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The Importance of Likely Colleges

The Importance of Likely Colleges

college admissions Oct 01, 2021

Most students add the names of a couple of likely' schools to their college lists without giving these 'safe' colleges much thought because the applicants don't imagine they may need to attend one of them. However, students should apply only to colleges they are willing to attend (and gladly!). Thus, it would be best if you spent as much time researching the schools that are likely to admit you as you do on the schools that are likely to deny you.

Start by identifying the characteristics you like about your favorite schools. Whether you're looking for a specific academic program, internship opportunities, big sports, school spirit, active Greek life, or an urban location, you can find these things at schools to which you are likely to be admitted. You just need to be open to possibilities. 

It's not always easy to figure out whether a college is a highly likely admit, partly because your chances can change from one year to the next. For example, suppose a school enrolls a bigger than anticipated freshman class. In that case, it may admit fewer students the following year, and your admission prospects may move from highly likely to possible. Likewise, if a public university has funding cuts, it may be more selective and no longer a highly likely admit. Then again, if you are a non-resident student applying to that public university, the need for out-of-state tuition dollars might make it a likely admit for you.

But, in general, you can get an idea of your chances by looking at a school's freshman profile. Instead of reporting an average SAT score or grade point average, many colleges report a 25 - 75 percent range, meaning that 25 percent of admitted students are below that range, 50 percent are within the range, and 25 percent are above the range. When your GPA and test scores are above the 75th percentile of admitted students, you are more likely to be accepted because, while many colleges look at extracurricular activities, recommendations, and essays, your academic record is of primary importance.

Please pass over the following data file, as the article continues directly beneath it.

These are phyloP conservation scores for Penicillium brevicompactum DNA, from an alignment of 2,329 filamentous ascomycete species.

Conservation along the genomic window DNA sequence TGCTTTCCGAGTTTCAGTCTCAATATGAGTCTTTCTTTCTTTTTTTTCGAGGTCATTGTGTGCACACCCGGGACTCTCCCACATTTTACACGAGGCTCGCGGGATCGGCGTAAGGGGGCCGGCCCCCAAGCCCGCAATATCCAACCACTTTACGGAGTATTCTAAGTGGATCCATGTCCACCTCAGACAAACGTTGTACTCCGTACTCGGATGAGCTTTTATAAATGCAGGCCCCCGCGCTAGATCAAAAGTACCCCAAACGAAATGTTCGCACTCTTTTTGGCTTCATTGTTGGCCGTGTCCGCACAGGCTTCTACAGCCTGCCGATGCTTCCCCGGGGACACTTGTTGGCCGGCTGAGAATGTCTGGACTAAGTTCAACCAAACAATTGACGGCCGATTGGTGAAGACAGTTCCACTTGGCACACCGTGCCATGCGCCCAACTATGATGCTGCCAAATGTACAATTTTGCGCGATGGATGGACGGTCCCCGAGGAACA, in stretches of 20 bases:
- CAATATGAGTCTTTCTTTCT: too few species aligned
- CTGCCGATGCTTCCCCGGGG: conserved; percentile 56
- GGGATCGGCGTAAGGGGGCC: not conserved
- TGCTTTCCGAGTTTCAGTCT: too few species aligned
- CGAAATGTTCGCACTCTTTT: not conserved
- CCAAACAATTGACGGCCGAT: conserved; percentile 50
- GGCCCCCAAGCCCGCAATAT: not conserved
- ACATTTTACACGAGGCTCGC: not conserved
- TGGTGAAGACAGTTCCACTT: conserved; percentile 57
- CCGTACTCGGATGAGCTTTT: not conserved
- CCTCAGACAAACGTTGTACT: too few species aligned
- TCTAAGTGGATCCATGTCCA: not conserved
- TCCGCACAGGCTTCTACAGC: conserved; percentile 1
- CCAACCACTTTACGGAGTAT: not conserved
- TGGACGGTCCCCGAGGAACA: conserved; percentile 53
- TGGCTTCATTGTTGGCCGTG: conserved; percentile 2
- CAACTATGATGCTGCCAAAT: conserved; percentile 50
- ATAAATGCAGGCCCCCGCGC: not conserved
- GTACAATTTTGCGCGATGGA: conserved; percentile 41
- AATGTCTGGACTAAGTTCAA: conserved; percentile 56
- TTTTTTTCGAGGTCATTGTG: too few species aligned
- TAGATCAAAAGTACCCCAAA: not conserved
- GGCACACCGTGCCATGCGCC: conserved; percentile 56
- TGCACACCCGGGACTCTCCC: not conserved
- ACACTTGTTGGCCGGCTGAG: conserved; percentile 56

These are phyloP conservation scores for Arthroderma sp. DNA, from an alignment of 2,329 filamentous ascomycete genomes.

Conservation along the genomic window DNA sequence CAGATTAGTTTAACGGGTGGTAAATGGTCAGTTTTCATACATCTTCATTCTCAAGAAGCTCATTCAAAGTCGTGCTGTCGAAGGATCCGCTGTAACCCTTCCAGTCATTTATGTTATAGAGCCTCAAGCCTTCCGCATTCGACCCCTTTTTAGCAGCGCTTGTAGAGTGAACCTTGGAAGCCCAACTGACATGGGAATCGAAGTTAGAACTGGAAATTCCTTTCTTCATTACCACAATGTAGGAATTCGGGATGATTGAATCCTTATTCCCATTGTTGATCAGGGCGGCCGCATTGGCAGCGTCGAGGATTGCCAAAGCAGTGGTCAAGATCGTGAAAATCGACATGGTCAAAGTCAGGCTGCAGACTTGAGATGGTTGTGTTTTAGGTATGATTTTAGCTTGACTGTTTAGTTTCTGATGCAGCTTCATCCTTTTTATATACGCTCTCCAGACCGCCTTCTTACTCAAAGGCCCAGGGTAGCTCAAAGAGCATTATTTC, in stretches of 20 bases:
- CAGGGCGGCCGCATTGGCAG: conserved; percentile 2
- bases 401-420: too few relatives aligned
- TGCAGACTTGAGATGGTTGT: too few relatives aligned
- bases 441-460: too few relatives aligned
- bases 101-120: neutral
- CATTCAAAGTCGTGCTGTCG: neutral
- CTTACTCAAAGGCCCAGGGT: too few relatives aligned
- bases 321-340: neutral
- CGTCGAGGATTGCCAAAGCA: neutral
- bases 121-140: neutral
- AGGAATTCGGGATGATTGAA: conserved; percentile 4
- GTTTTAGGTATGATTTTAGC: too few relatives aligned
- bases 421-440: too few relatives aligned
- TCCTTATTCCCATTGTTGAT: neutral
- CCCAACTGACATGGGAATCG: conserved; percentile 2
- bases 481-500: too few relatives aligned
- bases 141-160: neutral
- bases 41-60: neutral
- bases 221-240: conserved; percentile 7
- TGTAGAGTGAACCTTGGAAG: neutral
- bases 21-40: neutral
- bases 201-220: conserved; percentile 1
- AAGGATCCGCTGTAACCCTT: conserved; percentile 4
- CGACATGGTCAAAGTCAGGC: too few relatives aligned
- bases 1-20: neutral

You cannot assume anything at very selective schools. If you are applying to the Ivies, Stanford, Tufts, Duke, or any school where the acceptance rate is below 25%, even if your grades and scores are at the upper end of the applicant pool, you need to consider the school a reach. Test optional policies have muddied the admission waters even more. At these schools, a stellar academic record is just the first step in the competition for a place in the freshman class.

Given the job market that recent college graduates have encountered, it's understandable that many high school students are more concerned than ever with getting into the "best" college. They want to know that they will have good job prospects in the future. And their parents would rather spend the money on a school they perceive as securing their children's future.

However, there are advantages to "highly likely" schools. You might get a merit scholarship that would bring the cost down considerably. If you are one of the stronger students, you may have a better chance of earning top grades, especially in science classes where exams can be graded on a curve. That is very important to pre-med, pre-law, pre-business, or graduate school students.

If you have chosen your highly likely schools carefully, you will be highly successful and as happy as you would be at a more selective school. Talk to your professors and take opportunities for internships with them. Get involved in campus life and community service and undertake some leadership roles! Have a marvelous and happy experience!

 

Photo by Honey Yanibel Minaya Cruz on Unsplash

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